Speckyboy RSS: Leveraging the Power of Sushi to Improve Your Designs

Your latest Speckyboy content is here!.

Speckyboy Design Magazine

Design News, Resources & Inspiration

Leveraging the Power of Sushi to Improve Your Designs


By Addison Duvall on Mar 01, 2021 07:39 am


Sushi has been popular in the Western world since the 1970s, when it was introduced to diners in the U.S. You probably have a strong opinion about it – either you love it and are always looking for ‘the best’ sushi in your neighborhood, or you absolutely hate it and can’t understand how anyone could go near it, much less put it in their mouths.

Personally, I’m in the ‘love it’ camp, and today I’m going to share with you six ways that you can leverage the power of sushi to improve your designs. Yes, really!

1. Tell a Story For Your Clients

Traditional sushi chefs in Japan are known for chatting with their customers at length about the local ingredients so essential to their cuisine. If you sit down at their restaurants, they will regale you with stories about the work they do, informing you and engaging you at the same time.

Restaurants are social environments – we go out to eat when we could easily stay in because we want to be around other people while we enjoy a (hopefully) delicious meal. People, like this guy, have since turned this traditional, sociable behavior into an international legend, comparing every sushi experience to the pleasant, informative one they had in Japan.

As a designer, you too can leverage this narrative power when you engage your clients. People respond well to storytelling – it makes you stand out from the pool of other designers who never use this tool.

Make sure you have a story to tell about your work. Do personal projects you love, and make a habit of explaining your unique and fascinating process to potential clients. They’ll definitely be interested as long as you keep it brief.

woman eating sushi simple plate

2. Simplicity is key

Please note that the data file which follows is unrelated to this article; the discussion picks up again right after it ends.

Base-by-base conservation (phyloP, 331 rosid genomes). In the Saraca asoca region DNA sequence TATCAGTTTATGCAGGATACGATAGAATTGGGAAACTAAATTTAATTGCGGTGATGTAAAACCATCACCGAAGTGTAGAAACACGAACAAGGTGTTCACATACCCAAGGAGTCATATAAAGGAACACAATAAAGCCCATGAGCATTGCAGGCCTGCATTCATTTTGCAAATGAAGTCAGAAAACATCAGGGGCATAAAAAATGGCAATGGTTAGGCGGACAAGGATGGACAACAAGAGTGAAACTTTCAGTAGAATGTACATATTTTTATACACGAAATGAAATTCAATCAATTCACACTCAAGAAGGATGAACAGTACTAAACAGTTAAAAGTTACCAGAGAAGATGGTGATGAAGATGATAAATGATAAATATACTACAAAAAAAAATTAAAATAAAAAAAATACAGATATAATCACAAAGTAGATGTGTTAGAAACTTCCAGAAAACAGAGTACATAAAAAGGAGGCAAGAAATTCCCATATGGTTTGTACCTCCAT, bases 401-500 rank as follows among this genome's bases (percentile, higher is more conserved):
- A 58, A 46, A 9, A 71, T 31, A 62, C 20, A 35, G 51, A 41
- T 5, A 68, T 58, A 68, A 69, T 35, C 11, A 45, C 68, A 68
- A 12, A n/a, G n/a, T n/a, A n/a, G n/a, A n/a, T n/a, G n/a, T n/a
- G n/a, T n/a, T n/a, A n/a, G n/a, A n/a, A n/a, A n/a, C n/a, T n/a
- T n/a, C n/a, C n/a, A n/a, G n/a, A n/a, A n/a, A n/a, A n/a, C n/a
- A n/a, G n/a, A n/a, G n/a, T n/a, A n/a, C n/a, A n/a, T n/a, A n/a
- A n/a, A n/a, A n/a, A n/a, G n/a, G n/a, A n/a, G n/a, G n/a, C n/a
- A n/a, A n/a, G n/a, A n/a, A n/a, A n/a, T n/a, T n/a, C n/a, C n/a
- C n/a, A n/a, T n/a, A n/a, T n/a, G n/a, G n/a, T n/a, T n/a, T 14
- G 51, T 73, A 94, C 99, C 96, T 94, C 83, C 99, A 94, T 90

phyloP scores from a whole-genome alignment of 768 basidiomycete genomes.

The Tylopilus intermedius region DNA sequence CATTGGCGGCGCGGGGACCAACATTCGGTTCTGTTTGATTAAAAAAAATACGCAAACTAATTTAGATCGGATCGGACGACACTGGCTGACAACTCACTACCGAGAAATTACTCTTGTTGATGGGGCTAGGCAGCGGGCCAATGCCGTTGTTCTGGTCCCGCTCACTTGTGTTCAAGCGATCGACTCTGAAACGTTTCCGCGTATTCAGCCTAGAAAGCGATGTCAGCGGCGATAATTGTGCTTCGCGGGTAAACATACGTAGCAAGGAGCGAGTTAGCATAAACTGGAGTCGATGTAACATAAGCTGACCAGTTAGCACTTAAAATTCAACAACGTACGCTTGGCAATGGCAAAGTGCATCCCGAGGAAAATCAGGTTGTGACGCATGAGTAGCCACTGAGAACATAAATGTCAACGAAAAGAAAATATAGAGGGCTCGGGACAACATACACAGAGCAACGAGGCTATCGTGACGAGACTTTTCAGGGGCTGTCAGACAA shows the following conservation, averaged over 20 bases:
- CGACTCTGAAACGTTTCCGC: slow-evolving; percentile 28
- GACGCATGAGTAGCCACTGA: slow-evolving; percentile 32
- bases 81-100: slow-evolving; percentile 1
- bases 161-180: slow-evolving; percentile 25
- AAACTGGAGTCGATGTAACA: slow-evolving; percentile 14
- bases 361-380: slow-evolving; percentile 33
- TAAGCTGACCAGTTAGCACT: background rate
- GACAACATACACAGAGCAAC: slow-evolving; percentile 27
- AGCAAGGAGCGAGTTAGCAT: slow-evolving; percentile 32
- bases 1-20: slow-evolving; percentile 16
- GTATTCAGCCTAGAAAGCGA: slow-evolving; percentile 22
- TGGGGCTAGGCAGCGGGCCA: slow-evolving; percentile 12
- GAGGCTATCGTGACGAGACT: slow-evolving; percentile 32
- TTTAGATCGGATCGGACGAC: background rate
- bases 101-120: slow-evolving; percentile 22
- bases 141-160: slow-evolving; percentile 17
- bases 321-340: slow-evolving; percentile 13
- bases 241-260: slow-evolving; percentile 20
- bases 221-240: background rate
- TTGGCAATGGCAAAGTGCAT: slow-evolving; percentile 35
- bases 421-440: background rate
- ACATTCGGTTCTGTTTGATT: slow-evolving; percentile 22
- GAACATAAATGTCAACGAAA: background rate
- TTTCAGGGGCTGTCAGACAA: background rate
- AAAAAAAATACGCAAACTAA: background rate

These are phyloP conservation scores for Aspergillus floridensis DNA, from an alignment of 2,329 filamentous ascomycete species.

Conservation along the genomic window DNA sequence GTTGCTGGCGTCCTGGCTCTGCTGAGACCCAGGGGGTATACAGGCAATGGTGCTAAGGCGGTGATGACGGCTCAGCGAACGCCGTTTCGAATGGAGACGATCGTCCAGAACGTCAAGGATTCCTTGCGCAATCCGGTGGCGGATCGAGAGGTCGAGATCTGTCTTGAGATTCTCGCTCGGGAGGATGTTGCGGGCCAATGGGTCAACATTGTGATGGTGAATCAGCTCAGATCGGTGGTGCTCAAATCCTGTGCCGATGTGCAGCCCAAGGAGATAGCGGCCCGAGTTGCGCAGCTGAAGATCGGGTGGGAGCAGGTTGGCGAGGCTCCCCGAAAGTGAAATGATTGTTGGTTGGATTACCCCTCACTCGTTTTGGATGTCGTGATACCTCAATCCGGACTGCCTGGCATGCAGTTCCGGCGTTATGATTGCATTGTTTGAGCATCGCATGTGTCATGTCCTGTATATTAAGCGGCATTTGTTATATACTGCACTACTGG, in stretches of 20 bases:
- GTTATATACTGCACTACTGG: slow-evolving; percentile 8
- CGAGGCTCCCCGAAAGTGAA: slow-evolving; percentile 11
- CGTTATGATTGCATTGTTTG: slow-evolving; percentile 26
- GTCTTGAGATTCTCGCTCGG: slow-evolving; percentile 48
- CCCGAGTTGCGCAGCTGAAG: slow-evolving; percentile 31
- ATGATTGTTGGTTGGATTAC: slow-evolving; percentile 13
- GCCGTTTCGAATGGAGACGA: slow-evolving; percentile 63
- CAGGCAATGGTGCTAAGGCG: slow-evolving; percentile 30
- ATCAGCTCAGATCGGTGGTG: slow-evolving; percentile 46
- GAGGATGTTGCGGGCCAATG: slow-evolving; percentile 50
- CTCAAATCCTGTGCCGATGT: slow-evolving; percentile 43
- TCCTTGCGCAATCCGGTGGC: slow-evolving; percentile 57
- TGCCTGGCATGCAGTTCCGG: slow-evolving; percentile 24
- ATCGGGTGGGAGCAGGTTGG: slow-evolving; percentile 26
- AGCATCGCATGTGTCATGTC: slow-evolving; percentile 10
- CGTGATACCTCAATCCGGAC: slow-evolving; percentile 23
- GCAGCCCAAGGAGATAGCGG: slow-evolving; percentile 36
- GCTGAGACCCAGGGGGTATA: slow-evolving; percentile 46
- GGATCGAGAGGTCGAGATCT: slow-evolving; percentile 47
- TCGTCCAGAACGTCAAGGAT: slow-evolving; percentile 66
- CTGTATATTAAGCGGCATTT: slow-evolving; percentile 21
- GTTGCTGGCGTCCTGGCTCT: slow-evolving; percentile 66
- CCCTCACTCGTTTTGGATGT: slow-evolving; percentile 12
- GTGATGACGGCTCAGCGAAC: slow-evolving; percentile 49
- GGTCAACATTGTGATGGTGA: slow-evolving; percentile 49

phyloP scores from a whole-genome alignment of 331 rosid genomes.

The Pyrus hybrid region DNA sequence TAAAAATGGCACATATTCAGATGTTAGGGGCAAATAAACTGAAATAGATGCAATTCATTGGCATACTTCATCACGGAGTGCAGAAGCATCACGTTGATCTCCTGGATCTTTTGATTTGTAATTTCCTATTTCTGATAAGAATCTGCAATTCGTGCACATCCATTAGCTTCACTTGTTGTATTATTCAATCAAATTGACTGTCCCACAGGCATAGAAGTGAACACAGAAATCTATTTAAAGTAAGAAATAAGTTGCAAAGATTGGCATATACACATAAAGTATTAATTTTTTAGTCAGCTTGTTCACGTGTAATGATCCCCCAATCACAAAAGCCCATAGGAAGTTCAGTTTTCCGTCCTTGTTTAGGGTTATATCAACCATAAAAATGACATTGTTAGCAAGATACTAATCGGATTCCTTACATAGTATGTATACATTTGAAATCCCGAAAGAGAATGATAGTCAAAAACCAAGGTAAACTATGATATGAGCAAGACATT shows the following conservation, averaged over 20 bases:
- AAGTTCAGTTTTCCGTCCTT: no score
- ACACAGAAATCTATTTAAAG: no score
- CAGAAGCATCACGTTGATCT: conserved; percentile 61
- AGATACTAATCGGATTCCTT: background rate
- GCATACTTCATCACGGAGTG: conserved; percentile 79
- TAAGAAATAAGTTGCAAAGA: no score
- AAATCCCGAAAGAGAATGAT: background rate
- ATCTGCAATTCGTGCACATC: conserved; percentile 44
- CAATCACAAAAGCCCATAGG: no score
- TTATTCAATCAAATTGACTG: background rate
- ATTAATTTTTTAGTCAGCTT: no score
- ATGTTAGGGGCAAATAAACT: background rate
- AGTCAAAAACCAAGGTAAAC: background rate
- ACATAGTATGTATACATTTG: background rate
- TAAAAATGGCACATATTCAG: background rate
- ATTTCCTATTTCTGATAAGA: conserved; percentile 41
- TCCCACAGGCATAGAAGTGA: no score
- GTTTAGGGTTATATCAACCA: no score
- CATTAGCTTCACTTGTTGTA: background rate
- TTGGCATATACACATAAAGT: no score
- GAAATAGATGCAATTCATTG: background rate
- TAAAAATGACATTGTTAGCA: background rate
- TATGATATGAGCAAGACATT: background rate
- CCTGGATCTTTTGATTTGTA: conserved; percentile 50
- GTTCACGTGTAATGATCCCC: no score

For many Japanese people, eating a little raw fish with rice is a complete meal. The story you tell with your work need not be complicated or overly dramatic. The more you simplify your process, the easier it will become, and the more work you’ll be able to accomplish.

Take writing this article, for example. If I hadn’t started out with a process to keep things simple, I would have spent far too long going into details that aren’t necessary to tell the story.

Simplifying your process isn’t easy, but once you develop your own system for tackling your work, it will definitely make your life much less hectic.

3. Uncover New Paths

Originally, the rice in sushi served a very specific purpose – to keep the fish preserved as it traveled from the fishing docks to the fish markets. To accomplish this, the rice was fermented and consequently had a very strong flavor that few could stomach.

It was traditionally discarded until the 18th century, when people began reducing the fermentation levels and including it as part of the actual dish. Now, sushi rice is the most common ingredient in most types of sushi. Making the rice part of the flavor profile opened up a whole new range of possibilities for flavor combinations.

Coming up with a function, or a solution to a problem you didn’t even know was there is a crucial part of design. Imagine if chefs still threw away their sushi rice before they served you your meal. We’d be missing out on so many different types of delicious sushi – nigiri, temaki, gunkan, and all those delicious rolls we Westerners love. How sad would that be? Good thing someone figured out how to prevent this tragedy from happening.

As a designer, your job is to navigate uncharted territory, making use of things that others miss or overlook. Have a bunch of throw-away supplies, research, or junk mail staring you in the face? Look at it again with new eyes and see if you can’t create a ‘sushi rice’ moment of your own.

rice sushi minimal design plate

4. Details, Details

Because they work with raw fish, which can contain harmful microorganisms, professional sushi chefs are specially trained to pay attention to certain characteristics of the fish that most commercial inspectors don’t bother with. Things like the smell of the fish, its color, firmness, and sterility are examined much more closely to ensure a safe dining experience for their patrons.